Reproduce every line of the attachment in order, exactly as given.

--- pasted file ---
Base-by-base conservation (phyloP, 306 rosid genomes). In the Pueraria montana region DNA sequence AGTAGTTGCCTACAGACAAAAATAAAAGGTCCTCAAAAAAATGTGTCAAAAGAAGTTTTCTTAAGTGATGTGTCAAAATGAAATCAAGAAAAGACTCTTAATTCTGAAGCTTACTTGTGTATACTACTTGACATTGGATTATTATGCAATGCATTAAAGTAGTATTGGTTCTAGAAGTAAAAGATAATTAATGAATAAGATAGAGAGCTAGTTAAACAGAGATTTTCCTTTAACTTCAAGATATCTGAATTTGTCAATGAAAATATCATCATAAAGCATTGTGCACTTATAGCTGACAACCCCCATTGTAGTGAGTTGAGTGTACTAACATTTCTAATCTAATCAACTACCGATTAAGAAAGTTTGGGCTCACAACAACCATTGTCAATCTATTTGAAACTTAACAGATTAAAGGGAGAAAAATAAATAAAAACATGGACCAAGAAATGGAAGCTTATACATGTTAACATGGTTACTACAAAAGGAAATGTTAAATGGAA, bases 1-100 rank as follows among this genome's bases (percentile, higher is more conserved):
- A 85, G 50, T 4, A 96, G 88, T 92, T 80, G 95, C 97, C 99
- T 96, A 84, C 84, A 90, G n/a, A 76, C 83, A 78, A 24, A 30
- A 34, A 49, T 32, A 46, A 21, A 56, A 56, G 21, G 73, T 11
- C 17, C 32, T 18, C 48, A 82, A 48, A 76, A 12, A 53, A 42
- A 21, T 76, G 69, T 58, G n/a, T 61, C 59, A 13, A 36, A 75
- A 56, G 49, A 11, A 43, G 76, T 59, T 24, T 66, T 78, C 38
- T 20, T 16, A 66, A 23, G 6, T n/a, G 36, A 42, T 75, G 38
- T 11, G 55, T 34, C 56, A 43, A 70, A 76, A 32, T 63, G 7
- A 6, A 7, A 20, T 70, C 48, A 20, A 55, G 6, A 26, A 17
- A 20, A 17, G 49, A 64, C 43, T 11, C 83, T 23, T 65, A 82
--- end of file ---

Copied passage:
Base-by-base conservation (phyloP, 306 rosid genomes). In the Pueraria montana region DNA sequence AGTAGTTGCCTACAGACAAAAATAAAAGGTCCTCAAAAAAATGTGTCAAAAGAAGTTTTCTTAAGTGATGTGTCAAAATGAAATCAAGAAAAGACTCTTAATTCTGAAGCTTACTTGTGTATACTACTTGACATTGGATTATTATGCAATGCATTAAAGTAGTATTGGTTCTAGAAGTAAAAGATAATTAATGAATAAGATAGAGAGCTAGTTAAACAGAGATTTTCCTTTAACTTCAAGATATCTGAATTTGTCAATGAAAATATCATCATAAAGCATTGTGCACTTATAGCTGACAACCCCCATTGTAGTGAGTTGAGTGTACTAACATTTCTAATCTAATCAACTACCGATTAAGAAAGTTTGGGCTCACAACAACCATTGTCAATCTATTTGAAACTTAACAGATTAAAGGGAGAAAAATAAATAAAAACATGGACCAAGAAATGGAAGCTTATACATGTTAACATGGTTACTACAAAAGGAAATGTTAAATGGAA, bases 1-100 rank as follows among this genome's bases (percentile, higher is more conserved):
- A 85, G 50, T 4, A 96, G 88, T 92, T 80, G 95, C 97, C 99
- T 96, A 84, C 84, A 90, G n/a, A 76, C 83, A 78, A 24, A 30
- A 34, A 49, T 32, A 46, A 21, A 56, A 56, G 21, G 73, T 11
- C 17, C 32, T 18, C 48, A 82, A 48, A 76, A 12, A 53, A 42
- A 21, T 76, G 69, T 58, G n/a, T 61, C 59, A 13, A 36, A 75
- A 56, G 49, A 11, A 43, G 76, T 59, T 24, T 66, T 78, C 38
- T 20, T 16, A 66, A 23, G 6, T n/a, G 36, A 42, T 75, G 38
- T 11, G 55, T 34, C 56, A 43, A 70, A 76, A 32, T 63, G 7
- A 6, A 7, A 20, T 70, C 48, A 20, A 55, G 6, A 26, A 17
- A 20, A 17, G 49, A 64, C 43, T 11, C 83, T 23, T 65, A 82